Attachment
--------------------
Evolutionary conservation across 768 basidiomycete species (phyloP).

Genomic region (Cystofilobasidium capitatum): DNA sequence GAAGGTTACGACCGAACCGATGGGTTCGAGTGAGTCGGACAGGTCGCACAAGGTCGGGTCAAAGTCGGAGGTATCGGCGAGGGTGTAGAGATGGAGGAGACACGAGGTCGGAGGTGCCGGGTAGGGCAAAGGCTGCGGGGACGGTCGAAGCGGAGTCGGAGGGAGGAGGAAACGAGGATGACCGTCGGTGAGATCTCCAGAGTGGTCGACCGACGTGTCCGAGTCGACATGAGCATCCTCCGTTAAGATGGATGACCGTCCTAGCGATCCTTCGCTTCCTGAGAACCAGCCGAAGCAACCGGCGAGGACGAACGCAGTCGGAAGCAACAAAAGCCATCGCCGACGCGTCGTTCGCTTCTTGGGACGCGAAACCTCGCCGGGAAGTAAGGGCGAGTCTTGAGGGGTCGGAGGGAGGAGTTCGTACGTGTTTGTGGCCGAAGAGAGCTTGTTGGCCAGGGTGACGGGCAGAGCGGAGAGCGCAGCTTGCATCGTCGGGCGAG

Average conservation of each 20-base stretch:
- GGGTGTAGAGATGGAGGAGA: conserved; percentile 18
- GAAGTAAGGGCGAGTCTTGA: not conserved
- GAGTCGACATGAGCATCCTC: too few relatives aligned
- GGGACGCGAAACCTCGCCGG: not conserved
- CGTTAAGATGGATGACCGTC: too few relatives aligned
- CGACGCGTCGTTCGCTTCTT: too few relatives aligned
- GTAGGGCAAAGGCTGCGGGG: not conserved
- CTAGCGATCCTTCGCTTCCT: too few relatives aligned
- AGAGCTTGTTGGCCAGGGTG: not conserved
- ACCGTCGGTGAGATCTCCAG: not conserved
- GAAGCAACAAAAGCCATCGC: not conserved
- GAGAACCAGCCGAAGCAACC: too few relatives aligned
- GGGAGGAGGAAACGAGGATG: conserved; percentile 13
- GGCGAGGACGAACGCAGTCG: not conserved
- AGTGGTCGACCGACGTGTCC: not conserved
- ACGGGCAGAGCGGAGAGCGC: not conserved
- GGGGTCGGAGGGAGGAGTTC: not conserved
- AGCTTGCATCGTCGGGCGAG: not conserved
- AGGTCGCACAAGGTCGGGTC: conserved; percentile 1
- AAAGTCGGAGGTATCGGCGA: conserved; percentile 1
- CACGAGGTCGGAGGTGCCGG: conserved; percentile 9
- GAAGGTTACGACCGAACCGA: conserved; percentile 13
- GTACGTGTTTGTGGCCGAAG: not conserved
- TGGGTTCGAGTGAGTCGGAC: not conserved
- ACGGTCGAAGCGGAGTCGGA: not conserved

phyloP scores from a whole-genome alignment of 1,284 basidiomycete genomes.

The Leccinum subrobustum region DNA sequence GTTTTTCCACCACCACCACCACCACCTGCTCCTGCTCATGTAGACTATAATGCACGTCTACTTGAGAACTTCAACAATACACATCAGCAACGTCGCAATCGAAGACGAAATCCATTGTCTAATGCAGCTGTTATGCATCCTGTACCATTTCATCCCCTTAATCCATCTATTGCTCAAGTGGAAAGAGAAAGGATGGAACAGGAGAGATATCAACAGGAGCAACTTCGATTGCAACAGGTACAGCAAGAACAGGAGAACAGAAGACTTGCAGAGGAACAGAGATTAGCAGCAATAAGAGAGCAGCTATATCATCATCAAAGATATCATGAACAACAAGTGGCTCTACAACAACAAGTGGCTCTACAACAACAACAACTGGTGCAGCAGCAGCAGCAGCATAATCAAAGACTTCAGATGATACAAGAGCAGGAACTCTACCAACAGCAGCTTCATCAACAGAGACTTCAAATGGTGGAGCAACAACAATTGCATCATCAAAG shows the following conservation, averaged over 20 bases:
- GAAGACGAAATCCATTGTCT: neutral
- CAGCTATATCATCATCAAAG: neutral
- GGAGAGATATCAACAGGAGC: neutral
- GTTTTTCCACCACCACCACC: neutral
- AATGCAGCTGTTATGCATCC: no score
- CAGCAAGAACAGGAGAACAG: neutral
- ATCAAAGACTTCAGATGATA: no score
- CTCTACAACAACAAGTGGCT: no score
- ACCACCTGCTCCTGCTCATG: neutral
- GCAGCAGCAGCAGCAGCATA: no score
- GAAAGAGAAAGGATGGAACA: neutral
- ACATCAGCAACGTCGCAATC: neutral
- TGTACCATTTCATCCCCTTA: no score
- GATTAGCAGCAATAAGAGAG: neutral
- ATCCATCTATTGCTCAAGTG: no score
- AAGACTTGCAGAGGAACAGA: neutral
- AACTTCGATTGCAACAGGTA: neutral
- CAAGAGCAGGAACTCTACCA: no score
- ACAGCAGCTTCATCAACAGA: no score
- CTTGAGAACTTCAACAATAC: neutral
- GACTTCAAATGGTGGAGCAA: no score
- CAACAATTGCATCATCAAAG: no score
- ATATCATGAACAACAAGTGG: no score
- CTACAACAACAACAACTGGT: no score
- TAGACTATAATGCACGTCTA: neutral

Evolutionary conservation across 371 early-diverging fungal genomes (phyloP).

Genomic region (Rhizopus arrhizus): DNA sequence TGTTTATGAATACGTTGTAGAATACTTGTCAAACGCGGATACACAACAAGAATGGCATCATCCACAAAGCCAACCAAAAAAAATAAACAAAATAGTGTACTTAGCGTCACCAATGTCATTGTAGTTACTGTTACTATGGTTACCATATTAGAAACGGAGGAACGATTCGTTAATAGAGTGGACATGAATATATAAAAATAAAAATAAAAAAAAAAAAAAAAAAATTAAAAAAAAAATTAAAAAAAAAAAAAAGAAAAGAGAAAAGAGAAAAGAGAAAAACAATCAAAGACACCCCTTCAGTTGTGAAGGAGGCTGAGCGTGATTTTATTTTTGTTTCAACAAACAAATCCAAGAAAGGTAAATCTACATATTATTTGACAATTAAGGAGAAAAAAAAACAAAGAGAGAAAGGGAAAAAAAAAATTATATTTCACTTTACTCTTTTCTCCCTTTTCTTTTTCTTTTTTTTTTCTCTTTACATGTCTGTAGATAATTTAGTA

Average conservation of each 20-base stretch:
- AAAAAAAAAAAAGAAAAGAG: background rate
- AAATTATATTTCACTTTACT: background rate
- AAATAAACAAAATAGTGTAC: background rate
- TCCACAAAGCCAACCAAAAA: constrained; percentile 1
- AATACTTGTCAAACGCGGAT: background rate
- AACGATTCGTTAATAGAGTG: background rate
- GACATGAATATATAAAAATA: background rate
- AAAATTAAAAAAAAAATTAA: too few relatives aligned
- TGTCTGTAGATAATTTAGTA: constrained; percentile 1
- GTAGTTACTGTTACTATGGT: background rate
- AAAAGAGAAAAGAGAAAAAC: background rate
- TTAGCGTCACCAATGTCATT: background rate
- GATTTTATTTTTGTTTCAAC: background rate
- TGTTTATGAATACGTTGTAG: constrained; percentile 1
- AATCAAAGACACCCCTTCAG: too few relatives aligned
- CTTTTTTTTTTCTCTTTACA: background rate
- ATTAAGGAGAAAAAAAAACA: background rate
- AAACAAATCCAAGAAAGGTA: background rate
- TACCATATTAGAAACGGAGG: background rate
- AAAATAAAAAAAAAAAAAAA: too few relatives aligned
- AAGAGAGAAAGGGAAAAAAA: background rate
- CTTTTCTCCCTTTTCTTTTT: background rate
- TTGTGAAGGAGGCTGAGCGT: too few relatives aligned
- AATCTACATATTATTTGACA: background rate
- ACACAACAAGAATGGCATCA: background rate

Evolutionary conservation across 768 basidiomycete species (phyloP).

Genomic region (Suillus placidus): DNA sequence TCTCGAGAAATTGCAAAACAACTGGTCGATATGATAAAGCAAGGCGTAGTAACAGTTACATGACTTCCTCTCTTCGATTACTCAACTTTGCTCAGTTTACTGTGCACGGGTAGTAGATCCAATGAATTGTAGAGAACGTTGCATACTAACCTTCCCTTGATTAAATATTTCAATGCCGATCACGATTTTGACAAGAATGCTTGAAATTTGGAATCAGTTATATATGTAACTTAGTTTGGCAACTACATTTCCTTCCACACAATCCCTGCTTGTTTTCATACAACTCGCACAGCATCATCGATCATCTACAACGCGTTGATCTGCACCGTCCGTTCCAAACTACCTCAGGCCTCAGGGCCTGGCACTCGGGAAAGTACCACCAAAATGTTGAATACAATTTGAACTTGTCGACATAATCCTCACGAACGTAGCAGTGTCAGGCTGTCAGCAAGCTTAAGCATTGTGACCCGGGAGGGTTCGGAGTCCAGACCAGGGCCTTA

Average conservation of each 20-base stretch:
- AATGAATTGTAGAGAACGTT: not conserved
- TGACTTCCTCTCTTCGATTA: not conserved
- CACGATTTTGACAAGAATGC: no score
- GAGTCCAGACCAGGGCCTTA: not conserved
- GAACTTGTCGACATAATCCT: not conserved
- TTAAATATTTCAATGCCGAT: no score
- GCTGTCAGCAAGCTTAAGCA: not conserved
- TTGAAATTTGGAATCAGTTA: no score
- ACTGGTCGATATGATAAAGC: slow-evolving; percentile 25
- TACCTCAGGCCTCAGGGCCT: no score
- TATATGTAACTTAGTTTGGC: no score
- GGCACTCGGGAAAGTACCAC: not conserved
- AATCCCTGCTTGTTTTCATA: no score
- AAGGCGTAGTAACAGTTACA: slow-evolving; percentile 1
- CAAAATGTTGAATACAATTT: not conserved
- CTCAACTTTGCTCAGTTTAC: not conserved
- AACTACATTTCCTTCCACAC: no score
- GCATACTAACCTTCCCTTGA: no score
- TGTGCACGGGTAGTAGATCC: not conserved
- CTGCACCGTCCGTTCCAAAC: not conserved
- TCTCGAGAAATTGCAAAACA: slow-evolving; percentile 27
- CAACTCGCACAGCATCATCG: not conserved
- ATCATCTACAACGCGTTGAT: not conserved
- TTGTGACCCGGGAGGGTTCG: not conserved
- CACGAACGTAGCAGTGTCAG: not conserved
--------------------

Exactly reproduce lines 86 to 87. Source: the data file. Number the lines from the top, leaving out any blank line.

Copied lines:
Average conservation of each 20-base stretch:
- AATGAATTGTAGAGAACGTT: not conserved